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Durham council's '£130,000-a-year' union support
A COUNCIL facing crippling cuts topping £200m is subsidising trade unions to the tune of £130,000 a year, it has been claimed.
Liberal Democrat Mark Wilkes slammed Labour-led Durham County Council for collecting union fees and providing office accommodation free of charge and paying wages for union staff.
The Framwellgate Moor councillor said: “I fail to see how this can be a correct use of council taxpayers’ money.
“It would be far better spent on protecting frontline services, or could provide funding for £1.3m of capital investment in our county in the coming year.”
On fees, Coun Wilkes said Durham collected £1.15m-a-year from its workforce for trade unions without charge, while other authorities demanded up to five per cent commission.
A “not unreasonable” charge of 2.5 per cent would raise nearly £30,000, he said.
Free office accommodation, including electricity and heating, is costing the council at least £5,000; and union staff wages cost nearly £100,000, he added.
In response, a council spokeswoman said the large majority of employers, including the Government, provided support to unions operating within their workplace.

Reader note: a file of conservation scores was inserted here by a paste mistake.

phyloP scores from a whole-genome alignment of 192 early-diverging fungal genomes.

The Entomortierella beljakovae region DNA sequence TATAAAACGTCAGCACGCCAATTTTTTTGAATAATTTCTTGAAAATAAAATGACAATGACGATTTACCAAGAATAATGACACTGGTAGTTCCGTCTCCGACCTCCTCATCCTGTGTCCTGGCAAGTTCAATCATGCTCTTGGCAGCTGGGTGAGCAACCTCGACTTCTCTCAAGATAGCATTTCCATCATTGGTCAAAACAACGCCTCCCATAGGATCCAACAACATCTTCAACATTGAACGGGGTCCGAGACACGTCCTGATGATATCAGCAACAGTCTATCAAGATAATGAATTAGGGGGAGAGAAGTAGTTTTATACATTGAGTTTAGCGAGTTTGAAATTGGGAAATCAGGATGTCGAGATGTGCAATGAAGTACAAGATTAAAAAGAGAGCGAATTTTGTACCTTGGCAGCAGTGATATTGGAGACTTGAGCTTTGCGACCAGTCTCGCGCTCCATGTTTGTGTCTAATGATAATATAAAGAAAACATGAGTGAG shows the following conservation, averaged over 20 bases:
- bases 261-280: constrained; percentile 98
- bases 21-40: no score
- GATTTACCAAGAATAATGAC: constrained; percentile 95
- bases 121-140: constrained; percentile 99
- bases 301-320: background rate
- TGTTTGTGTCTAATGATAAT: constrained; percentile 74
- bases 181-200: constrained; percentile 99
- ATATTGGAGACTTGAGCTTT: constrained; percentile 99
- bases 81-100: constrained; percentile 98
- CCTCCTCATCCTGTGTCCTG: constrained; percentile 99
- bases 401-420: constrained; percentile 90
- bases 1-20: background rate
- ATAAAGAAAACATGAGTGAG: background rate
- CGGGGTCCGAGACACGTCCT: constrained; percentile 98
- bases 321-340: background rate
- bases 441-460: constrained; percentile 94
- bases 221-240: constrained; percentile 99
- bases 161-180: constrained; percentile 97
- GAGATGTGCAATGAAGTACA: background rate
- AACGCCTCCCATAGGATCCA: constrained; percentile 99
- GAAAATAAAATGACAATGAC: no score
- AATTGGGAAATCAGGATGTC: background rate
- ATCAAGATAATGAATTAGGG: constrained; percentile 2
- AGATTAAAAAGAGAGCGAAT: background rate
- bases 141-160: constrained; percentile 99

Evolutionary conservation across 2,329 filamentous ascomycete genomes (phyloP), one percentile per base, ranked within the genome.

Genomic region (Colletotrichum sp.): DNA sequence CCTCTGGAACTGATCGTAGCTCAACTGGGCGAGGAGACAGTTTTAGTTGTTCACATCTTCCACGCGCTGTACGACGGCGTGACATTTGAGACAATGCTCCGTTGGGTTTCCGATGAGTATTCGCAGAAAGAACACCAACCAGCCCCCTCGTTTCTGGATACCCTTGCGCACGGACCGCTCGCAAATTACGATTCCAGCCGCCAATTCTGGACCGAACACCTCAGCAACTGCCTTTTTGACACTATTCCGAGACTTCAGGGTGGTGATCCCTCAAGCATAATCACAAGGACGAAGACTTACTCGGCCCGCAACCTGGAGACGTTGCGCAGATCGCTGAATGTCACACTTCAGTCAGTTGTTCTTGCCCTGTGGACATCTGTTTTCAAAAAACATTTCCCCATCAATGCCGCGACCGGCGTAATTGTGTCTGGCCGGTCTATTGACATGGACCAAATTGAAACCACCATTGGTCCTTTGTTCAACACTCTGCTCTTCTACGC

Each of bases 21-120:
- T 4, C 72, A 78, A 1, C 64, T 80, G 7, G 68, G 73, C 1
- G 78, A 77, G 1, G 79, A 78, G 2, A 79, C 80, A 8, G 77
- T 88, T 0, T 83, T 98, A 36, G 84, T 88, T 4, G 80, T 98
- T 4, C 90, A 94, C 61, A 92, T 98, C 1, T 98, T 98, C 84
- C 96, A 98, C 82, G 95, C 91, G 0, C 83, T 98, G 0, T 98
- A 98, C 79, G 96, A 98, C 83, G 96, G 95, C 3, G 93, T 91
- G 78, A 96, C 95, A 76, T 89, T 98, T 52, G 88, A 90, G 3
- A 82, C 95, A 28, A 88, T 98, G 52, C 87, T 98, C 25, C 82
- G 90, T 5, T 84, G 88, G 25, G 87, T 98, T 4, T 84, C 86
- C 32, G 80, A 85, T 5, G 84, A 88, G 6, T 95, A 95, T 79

“ACAS (the Advisory, Conciliation and Arbitration Service) advises that, where possible, employers should make available the facilities necessary for trade union representatives to perform their duties.
“The support we provide is in line with this guidance and best practice,” she added.
Council leader Simon Henig said he understood the arrangements had been in place for many years and claimed there was “remarkable similarity” between Coun Wilkes’ points and a speech given by Communities Secretary Eric Pickles at last year’s Conservative Party conference.
Mr Pickles denounced funding of union activity by the state as a form of stealth taxation and vowed to end “corrupt and unacceptable” union activities across the public sector.
“The local Liberal Democrats again closely following the lead of their Tory coalition partners,” Coun Henig said.
The row comes days before the council’s Labour cabinet is expected to reveal its proposed budget for the year ahead.
Finance chiefs expect to have to save £21m in 2013-14, and more than £200m between 2010 and 2017. The council’s spending power is forecast to fall by 5.5 per cent between 2013 and 2015.
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